Issues such as managing complexity of food quality through international quality assurance and food safety benchmarks were brought to focus on day two of Food Forum India (FFI) 2010, at the GlobalGAP conclave. Some of the eminent panelists included Dr G J Gyani, secretary general, QCI; Ram Kumar, VP Food and Agri Spencer’s Retail Ltd who stressed on the need to ‘act now’ and create a market for safe food items. They also pointed out the fact that such organic food stuff would come at a greater price which the educated consumer should be willing to pay. Kumar gave an example, “When we stated ‘tree ripened’ on the box of mangoes, they sold off faster and at a better price. The consumers are willing to pay value for money but the retailers need to convince them first. I believe food safety is an opportunity.”
Monitoring the debate, Dr Kristian Moeller, MD, GlobalGAP, Germany, claimed, “A label is an insurance for branding what the manufacturers and the retailers are putting together is safe. But it should not be misleading.”
This session led to another burning topic at the moment of private labels. Due to the economic slowdown, consumers have grown more value conscious than ever before. In this context, the role of private labels are getting redefined. In fact, the year 2009 that saw a vogue in the private label category. The PLMA (Private Label Manufacturers’ Association) Conclave on Private Labels was anchored by Brain Sharoff, president, PLMA.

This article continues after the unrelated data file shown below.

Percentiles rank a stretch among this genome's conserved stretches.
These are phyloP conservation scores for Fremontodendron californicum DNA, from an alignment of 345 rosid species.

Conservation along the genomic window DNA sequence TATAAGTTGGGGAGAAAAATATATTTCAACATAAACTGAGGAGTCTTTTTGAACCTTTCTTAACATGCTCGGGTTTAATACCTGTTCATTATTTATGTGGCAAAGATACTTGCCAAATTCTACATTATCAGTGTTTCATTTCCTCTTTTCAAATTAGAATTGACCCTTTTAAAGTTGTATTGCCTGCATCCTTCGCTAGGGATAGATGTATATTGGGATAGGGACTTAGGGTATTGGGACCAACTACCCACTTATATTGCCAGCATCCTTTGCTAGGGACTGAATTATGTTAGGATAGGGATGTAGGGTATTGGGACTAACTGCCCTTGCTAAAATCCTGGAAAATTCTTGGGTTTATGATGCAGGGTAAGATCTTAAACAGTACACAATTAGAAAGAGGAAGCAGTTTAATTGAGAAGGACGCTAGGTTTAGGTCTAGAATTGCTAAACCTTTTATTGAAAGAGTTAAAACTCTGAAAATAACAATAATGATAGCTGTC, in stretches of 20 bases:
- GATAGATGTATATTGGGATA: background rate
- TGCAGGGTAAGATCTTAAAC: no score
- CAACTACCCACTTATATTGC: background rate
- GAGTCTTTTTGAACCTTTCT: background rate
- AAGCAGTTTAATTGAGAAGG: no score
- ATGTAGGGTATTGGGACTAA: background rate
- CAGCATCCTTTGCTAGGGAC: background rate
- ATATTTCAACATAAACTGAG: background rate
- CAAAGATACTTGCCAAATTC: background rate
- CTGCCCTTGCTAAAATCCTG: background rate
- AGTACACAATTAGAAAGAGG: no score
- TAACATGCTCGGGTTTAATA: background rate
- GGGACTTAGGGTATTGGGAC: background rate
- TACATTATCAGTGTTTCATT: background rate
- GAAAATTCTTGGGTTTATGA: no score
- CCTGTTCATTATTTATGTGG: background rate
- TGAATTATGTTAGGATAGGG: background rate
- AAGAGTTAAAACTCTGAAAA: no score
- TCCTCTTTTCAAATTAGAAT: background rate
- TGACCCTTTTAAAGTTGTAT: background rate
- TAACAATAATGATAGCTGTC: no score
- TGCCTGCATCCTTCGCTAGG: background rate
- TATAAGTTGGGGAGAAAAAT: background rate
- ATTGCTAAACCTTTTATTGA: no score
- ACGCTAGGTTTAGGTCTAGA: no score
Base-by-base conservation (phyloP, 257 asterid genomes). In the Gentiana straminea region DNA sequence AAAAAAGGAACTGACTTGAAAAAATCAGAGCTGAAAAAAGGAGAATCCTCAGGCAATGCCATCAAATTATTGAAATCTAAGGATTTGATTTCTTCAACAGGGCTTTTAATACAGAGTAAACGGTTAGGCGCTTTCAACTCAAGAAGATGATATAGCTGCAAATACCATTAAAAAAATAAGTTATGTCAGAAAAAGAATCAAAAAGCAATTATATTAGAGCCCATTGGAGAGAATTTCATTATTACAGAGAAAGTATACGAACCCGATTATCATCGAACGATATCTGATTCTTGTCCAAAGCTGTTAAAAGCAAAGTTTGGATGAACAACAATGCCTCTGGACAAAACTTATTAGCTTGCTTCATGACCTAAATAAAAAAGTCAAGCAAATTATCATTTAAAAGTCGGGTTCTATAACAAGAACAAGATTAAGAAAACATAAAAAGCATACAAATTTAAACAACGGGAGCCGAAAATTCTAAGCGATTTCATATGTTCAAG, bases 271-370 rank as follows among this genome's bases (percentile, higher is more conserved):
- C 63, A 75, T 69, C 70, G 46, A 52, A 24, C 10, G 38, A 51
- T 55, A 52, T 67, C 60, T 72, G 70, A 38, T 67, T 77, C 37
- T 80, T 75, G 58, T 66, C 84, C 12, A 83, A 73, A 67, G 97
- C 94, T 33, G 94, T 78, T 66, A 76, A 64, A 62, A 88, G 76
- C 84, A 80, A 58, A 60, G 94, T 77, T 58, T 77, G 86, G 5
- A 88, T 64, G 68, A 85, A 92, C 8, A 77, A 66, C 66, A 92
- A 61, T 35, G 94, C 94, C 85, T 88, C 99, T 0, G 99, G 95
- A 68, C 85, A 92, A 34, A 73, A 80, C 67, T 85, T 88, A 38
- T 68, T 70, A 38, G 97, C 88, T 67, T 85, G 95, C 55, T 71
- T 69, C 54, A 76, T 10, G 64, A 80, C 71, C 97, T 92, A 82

At the very outset, he put forward his observation that the need for private labels is significantly on the rise across the world due to the marked change in the lifestyle and consumption patterns of the new age consumers.
Tom Stephens, former VP, Corporate Brands, Loblaws (Canada) pointed out that the role of the manufacturer and the role of the retailer should be guided by certain parameters as far as creating private labels is concerned. He shared, “The former needs to take care of the measurement matrix, supply chain, packaging, quality assurance while the latter can focus on architecture of the brand, marketing, in-store guidelines and so on. The strategies for building labels overall remain the same across the product segments irrespective of whether it is Apple, Nike or Coca Cola. Also innovation is not necessarily about being unique, rather being the ‘fast second’ is also a good enough option for brands.”
From the Indian perspective, Kumar shared some of the challenges that the private label sector is facing in the country. He said, “Consumers like to stick to certain brands. They are also ignorant about the existence of most private labels. So private labels should be positioned as typical differentiators. To give an instance, opting for completely different price points can be one in order to expand the consumer base in the market.”
Quoting a real life experience, Damodar Mall, group customer director, Future Group said, “Ours is a consumer driven company so more than the efficiency pressure, it is the pressure to create choices for consumers that we need to deal with. For instance 98 per cent of our consumers do not prefer cereals for breakfast. In order to overcome this challenge, currently we are trying to work out opportunities along with Kellogg’s.”
As a final word, Ashwin Ramaswamy, VP, Marketing, Jubilant Retail (Total) added that based on the evolving consumption patterns, retailers need to collaborate with manufacturers in order to add more value to the products for the consumers to opt for.
— Sayanti Banerjee